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A very impressive level of digging you’re doing in your due diligence. There can be nuggets of gold buried in places that most aren’t looking; I bet virtually no analysts (and even fewer retail investors) are reading these covenants and debt agreements.

I’m less worried about the covenants right now. Perhaps I should be, but I look at their growing sales numbers and growing ASP, and I don’t see debt service as one of their yellow flags at this point. Lenders use those covenants as an insurance policy of sorts–to flag potentially troublesome warning signs and allow them to claw back their money (less the future interest payments) before the walls come tumbling down. They’re not intended to hinder responsible growth. I can’t see any of those ratios being a line in the sand where the lenders are just waiting to pull the trigger on calling the debts. They would rather keep that money invested and earning LGI’s interest payments … as long as they have confidence they’re going to get repaid on time.

In this period of LGI’s growth, I’m guessing the lenders are pretty happy with their prospects of being repaid. If so, they’re probably not looking to strictly enforce any covenants that would restrict LGI’s responsible growth.

Should things slow for LGI, should the housing market cycle down, should the lenders fall into a cash crunch of their own … then the finance types start scouring those covenants for an escape hatch. If/when that happens, you’ll be ahead of most all of them with your understanding and calculation of these ratios. Not to mention your understanding of how each of those metric restrictions could impact LGI’s growth.

This is not at all a wasted effort on your part; the rest of the LGI owners on this board and I appreciate your digging AND your generosity in sharing your results/concerns. But since I always have more things to worry about than I have capacity to worry about … this is one thing that’s falling off my worrying priority list. But if things go south in a hurry, I’ll probably regret that.

They call me,



Thank you for the reply.

A little more ‘color’:

The start point for all this was a concern of a need to issue more shares. I missed the gorilla in the room, or rather the information in the quarterly. LGI Homes is already regularly issuing shares under a shelf registration, selling ATM. The first half of 2017 they sold 154,900 shares or added roughly 0.6% to shares outstanding. They have ability to sell $10.9 million more. Along with my additional understanding of the credit agreement, I am not currently concerned about share dilution.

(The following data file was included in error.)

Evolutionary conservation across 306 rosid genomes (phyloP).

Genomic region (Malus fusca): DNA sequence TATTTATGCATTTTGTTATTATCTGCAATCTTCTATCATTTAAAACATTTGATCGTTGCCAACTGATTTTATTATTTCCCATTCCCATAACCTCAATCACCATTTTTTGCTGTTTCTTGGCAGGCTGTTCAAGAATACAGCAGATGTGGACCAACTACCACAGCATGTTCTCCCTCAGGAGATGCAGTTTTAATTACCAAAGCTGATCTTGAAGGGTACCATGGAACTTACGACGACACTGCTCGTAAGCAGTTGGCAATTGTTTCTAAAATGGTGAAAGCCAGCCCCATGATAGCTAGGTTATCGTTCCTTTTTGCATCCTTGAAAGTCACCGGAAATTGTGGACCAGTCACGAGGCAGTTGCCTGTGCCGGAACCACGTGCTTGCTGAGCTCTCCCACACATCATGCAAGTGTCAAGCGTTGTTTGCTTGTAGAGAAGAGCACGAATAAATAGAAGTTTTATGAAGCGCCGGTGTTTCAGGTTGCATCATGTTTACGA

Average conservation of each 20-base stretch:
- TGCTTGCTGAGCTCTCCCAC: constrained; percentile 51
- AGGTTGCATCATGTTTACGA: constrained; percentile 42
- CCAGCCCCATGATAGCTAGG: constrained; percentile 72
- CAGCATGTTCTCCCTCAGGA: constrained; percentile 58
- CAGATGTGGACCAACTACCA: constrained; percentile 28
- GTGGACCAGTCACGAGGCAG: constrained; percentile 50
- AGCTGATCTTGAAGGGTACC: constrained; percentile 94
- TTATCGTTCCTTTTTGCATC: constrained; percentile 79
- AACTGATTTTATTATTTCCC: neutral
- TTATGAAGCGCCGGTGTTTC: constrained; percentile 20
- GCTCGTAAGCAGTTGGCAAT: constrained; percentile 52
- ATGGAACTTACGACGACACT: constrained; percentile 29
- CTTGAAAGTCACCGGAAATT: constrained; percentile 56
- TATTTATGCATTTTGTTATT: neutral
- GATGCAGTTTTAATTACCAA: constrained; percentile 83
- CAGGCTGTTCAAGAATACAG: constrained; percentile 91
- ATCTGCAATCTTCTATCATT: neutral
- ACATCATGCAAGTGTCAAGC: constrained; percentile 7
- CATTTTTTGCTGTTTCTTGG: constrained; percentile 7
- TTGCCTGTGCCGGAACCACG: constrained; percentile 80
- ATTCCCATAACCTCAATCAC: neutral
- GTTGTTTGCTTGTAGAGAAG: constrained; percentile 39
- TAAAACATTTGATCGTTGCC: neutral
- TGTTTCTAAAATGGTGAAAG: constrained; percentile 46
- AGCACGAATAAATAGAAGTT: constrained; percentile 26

As to being able to cover the interest payments: Interest expense for Q2 was $6,028,000 up from $4,604,000 in Q2 2016 (+31%). Without digging into the cash flow statement, just using net income, that represents about 19% of net income. Even if it assumed that G&A are fixed, the interest represents 33% of some sort of “adjusted” net income. So, interest coverage seems pretty good.

Finally, limitation on speculative housing units: These include any unit for which “construction has begun”, but does not include model homes and does not include homes in the backlog (under contract and qualified for mortgage as they are no longer “speculative”).

Oh, and a final finally, the credit agreement amount has been increased from $300M (2015) to $400M (2016) to $650M in 2017. Willing lenders.


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I have to correct myself again.

That limit is 45% of unit sales of previous 6 months. LGIH sold only 2272 homes the first half, thanks to the low January and February sales, so that limits them to 1,022

The limit is 45% of unit sales of previous 6 months on an annualized basis.

So the limit is 2,044. As of June 30, 2017, the housing units were 3,043 with 1,545 in backlog leaving 1,498 speculative units. They could increase speculative units by 546.